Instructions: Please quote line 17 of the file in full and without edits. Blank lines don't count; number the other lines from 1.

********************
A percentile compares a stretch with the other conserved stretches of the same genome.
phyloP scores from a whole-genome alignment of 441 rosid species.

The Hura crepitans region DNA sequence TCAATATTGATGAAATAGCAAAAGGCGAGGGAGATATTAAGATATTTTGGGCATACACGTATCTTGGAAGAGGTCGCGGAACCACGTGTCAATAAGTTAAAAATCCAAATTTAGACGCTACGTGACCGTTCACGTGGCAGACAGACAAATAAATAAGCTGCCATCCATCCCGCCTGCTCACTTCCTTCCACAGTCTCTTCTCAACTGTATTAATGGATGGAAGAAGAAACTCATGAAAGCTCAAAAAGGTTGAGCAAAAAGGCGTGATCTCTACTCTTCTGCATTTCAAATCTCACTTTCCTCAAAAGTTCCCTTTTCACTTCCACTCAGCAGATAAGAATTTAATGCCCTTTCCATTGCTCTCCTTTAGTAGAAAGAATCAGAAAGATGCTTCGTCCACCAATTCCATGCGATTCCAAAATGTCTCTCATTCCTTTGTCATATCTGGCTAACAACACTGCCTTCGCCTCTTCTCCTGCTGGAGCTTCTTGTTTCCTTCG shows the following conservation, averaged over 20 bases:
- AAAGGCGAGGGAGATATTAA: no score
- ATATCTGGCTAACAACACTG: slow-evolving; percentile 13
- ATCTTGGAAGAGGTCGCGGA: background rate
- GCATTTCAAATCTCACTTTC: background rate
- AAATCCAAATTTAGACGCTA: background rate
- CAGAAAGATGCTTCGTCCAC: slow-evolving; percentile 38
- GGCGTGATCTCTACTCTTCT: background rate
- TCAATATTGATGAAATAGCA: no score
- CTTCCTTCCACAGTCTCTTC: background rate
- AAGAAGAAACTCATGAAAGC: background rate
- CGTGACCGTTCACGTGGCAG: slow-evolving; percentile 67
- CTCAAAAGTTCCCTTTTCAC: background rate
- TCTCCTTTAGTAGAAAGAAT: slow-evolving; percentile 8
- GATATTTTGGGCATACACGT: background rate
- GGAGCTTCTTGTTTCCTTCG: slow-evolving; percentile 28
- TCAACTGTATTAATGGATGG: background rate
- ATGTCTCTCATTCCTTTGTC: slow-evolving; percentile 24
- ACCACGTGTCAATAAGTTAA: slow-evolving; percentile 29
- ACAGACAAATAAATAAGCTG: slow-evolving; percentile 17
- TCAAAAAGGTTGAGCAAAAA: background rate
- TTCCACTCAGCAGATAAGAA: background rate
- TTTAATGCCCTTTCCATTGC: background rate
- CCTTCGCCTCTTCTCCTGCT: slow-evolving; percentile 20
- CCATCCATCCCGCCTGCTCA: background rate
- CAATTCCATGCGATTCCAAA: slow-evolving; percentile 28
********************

- GATATTTTGGGCATACACGT: background rate